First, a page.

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by Elfi Mikesch
Reality and imagination. Past and present. War and peace. Pain and serenity. In Fever, all these elements play the leading role, they often get mixed up, they confuse us, but, all together, they point the finger directly at every war, which is responsible for ruining the lives of millions of people.
Images of bygone days. A painful but also tender family history to be discovered. A difficult past and a present where hope finally seems to take centre stage. Renowned photographer, director of photography and filmmaker Elfi Mikesch drew inspiration from her own childhood when staging Fever (2014) and, at the same time, tried to investigate her own past and better understand the figure of her father. An undoubtedly complicated task, which, however, through memories and pictures can find its own solution.
The story staged is that of Franziska (played by Eva Mattes), a renowned photographer who one day decides to travel to Novi Sad, a town her father (Martin Wuttke) has always told her about. The man, who was stationed for years as a legionnaire in North Africa, came home from the war deeply changed. This, of course, had a strong influence on the lives of young Franziska and her younger brother. Can a journey into the past possibly reveal some family secrets and make the protagonist finally make peace with her past?
Fever, then, is a delicate and moving journey through Franziska’s (and, of course, Elfi Mikesch’s) life. Past and present meet again and again, the dimness of the rooms in the house where the protagonist lived as a child contrasts with the warm, bright light that enters through the train window into the compartment where Franziska sits as an adult. The past is often painful, but also full of pleasant moments in which the child played with her brother, chatted with a charming neighbour and joked with her parents. Yet what she perceived – and what her father told her – was far from the truth. A truth that will slowly be revealed not only by old photographs, but also by the people who were part of her father’s life, who will visit the young Franziska in her dreams, in her bedroom, in a forest.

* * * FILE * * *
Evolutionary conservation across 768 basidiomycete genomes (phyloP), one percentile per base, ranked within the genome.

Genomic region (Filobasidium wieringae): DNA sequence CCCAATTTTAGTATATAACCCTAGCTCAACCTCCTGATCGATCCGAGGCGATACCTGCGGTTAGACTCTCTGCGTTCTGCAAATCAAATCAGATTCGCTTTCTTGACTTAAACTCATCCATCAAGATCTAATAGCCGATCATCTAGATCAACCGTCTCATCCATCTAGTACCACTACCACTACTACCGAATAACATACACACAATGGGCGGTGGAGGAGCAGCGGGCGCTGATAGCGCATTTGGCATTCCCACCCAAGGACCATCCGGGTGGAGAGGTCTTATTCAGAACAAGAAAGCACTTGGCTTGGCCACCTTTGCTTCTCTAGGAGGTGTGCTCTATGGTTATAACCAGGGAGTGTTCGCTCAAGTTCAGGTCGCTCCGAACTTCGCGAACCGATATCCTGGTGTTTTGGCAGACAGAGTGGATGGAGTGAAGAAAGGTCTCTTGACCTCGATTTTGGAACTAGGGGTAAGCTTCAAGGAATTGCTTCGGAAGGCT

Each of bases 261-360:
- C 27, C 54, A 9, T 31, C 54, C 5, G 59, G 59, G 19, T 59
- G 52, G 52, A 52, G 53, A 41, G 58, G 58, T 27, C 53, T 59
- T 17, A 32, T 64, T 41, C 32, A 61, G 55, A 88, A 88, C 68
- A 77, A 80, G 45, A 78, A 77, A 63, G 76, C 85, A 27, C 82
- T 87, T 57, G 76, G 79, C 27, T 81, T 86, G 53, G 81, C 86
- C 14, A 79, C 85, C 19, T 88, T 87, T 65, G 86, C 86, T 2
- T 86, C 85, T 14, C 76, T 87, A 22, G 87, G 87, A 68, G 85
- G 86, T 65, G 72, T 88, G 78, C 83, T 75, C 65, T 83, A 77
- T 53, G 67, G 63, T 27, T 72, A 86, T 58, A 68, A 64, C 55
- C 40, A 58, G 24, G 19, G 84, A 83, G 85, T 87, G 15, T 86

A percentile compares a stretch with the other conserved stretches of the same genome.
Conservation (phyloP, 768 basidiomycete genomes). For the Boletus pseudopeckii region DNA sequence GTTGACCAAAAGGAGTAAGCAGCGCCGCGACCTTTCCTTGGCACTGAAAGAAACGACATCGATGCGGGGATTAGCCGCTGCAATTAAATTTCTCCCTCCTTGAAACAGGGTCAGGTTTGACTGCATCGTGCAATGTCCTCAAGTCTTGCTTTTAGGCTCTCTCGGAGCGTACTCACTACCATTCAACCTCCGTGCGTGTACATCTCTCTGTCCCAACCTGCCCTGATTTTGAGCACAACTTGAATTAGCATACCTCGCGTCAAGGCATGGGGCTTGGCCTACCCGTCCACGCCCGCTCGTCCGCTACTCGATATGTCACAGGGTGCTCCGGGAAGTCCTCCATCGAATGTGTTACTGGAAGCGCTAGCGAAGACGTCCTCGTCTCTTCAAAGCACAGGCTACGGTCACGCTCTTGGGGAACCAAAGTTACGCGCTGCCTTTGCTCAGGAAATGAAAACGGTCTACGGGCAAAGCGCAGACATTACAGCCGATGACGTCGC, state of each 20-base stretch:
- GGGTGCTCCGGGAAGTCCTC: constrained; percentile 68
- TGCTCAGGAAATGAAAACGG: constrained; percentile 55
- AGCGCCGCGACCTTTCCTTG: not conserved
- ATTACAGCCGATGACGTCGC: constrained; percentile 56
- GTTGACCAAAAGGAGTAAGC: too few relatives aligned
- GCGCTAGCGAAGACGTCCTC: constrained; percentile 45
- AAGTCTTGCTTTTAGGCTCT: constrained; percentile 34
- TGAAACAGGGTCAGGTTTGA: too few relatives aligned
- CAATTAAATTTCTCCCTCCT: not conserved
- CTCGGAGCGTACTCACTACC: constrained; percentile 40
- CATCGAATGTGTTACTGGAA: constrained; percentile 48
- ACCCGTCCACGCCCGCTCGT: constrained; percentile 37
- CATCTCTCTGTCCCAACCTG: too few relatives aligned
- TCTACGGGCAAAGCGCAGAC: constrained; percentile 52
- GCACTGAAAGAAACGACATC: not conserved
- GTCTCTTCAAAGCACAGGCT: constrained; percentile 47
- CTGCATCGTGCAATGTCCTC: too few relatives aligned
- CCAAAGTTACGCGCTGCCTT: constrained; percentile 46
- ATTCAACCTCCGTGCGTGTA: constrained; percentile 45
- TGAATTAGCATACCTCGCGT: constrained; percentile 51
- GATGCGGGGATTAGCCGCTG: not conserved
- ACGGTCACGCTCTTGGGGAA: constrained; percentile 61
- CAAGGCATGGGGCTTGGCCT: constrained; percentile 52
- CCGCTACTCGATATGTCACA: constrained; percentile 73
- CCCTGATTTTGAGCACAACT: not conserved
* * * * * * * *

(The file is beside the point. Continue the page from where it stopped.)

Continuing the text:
Reality and imagination. Past and present. War and peace. Pain and serenity. In Fever, all these elements play the leading role, they often get mixed up, they confuse us, but, all together, they point the finger directly at wars, at every war, which is responsible for ruining the lives of millions of people. Elfi Mikesch expresses her theories clearly and explicitly, but, at the same time, skilfully avoids any rhetoric or cliché. Her camera moves delicately around the characters of Franziska as a child and Franziska as an adult and relies on the talent of the entire cast. Images from the past return to memory through old photographs. And in the same way, cinema and photography meet, pursue the same goal, make the present better through a delicate investigation of the past.
Elfi Mikesch’s long experience as a photographer, her childhood and the difficult relationship with her father make Fever her most intimate and personal film. A tender and delicate family story and a difficult inner journey. Secrets from the past that, perhaps, only a new light will be able to reveal.
Original title: Fieber
Directed by: Elfi Mikesch
Country/year: Austria, Luxembourg / 2014
Running time: 80’
Cast: Carolina Cardoso, Eva Mattes, Martin Wuttke, Nicole Max, Louis Wagner, Luc Lamesch, Sascha Ley, Suzana Vukovic, Astrid Weiss, Oleg Zhukov, Luc Feit, André Jung, Nilton Martins, Marie Jung, Konstantin Rommelfangen, Igor Orovac, Iren Abraham, Rade Kojadinovic, Aleksandra Pleskonjic
Screenplay: Elfi Mikesch, Kathrin Resetarits
Cinematography: Jerzy Palacz
Produced by: Amour Fou Luxembourg, Amour Fou Vienna, Albolina Film